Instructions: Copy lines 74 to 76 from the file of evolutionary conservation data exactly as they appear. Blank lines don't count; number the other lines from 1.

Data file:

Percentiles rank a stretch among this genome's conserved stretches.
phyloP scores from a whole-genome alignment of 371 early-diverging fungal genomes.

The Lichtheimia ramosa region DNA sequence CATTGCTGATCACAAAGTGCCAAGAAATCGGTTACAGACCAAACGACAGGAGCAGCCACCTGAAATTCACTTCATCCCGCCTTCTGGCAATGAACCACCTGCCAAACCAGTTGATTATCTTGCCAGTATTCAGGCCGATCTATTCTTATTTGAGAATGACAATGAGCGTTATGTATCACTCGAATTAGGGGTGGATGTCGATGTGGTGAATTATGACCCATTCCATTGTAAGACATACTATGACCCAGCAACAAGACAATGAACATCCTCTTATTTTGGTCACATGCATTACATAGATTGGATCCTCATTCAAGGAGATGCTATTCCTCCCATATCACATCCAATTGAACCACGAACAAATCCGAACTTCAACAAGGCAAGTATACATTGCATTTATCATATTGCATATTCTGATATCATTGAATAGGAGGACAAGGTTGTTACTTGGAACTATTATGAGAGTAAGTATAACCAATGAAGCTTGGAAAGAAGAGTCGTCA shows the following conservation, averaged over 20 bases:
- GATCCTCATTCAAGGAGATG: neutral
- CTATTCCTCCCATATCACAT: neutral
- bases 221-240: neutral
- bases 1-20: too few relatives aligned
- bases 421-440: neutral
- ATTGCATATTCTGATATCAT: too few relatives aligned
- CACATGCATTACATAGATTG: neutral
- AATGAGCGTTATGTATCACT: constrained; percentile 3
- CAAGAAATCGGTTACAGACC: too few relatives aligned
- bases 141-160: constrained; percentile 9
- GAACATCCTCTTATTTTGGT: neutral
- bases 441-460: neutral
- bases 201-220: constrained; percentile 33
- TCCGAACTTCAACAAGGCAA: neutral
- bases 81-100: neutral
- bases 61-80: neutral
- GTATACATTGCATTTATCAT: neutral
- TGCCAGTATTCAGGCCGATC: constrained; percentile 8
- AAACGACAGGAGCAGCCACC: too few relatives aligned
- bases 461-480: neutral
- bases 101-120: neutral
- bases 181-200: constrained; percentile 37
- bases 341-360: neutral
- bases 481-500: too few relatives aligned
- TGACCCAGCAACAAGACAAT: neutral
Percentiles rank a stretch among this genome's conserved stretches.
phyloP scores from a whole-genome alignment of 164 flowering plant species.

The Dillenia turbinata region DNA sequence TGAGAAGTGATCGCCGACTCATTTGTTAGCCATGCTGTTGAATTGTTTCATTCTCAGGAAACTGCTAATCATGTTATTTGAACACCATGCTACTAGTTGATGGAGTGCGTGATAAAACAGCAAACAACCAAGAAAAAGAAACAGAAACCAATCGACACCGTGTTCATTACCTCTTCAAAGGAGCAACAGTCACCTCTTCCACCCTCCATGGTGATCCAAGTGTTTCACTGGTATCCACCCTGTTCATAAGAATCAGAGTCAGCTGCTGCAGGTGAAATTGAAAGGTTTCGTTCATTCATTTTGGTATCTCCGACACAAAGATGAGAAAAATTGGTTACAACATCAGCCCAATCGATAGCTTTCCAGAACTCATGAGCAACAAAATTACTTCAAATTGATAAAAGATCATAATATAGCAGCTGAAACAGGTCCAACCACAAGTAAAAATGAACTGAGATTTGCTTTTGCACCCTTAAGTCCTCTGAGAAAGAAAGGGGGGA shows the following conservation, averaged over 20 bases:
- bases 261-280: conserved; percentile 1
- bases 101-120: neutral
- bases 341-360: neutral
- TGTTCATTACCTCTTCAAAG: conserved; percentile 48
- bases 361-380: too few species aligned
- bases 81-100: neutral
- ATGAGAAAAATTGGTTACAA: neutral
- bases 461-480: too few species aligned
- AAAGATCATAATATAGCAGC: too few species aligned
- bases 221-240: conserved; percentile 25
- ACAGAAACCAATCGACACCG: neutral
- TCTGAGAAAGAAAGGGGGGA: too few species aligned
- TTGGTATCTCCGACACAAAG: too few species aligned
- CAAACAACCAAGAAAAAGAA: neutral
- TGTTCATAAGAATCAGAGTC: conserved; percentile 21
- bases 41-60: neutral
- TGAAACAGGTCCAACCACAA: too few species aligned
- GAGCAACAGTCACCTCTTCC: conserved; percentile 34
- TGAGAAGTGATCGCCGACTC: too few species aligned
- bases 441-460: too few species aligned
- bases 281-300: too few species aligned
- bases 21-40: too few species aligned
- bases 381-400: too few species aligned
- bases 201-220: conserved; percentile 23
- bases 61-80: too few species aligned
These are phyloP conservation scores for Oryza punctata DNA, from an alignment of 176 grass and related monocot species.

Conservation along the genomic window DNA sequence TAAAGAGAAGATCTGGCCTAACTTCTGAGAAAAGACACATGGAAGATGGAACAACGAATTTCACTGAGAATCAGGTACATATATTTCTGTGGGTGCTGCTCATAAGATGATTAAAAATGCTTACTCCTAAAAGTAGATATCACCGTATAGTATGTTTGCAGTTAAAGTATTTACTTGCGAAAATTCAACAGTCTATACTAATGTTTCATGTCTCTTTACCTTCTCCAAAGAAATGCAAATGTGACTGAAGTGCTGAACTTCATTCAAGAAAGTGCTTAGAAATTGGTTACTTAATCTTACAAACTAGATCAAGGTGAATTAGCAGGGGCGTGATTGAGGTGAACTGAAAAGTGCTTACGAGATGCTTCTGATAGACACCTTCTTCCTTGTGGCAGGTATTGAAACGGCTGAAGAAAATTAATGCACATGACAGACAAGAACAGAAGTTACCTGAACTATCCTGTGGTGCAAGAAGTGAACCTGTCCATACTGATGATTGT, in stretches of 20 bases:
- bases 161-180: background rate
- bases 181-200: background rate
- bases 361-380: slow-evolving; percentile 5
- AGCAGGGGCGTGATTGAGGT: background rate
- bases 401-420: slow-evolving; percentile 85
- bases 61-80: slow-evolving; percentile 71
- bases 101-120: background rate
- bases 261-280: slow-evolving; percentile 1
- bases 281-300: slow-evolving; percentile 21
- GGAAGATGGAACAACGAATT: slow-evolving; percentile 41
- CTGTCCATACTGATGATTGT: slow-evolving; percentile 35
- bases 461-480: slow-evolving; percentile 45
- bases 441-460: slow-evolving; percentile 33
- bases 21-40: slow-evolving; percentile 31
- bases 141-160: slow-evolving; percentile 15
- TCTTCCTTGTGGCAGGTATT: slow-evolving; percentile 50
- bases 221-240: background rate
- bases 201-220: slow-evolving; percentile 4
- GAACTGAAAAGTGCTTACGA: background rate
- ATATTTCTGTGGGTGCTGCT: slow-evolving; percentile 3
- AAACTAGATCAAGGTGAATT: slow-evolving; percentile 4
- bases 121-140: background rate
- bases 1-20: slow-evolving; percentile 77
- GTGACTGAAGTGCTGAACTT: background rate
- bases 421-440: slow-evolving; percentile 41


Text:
- TCTTCCTTGTGGCAGGTATT: slow-evolving; percentile 50
- bases 221-240: background rate
- bases 201-220: slow-evolving; percentile 4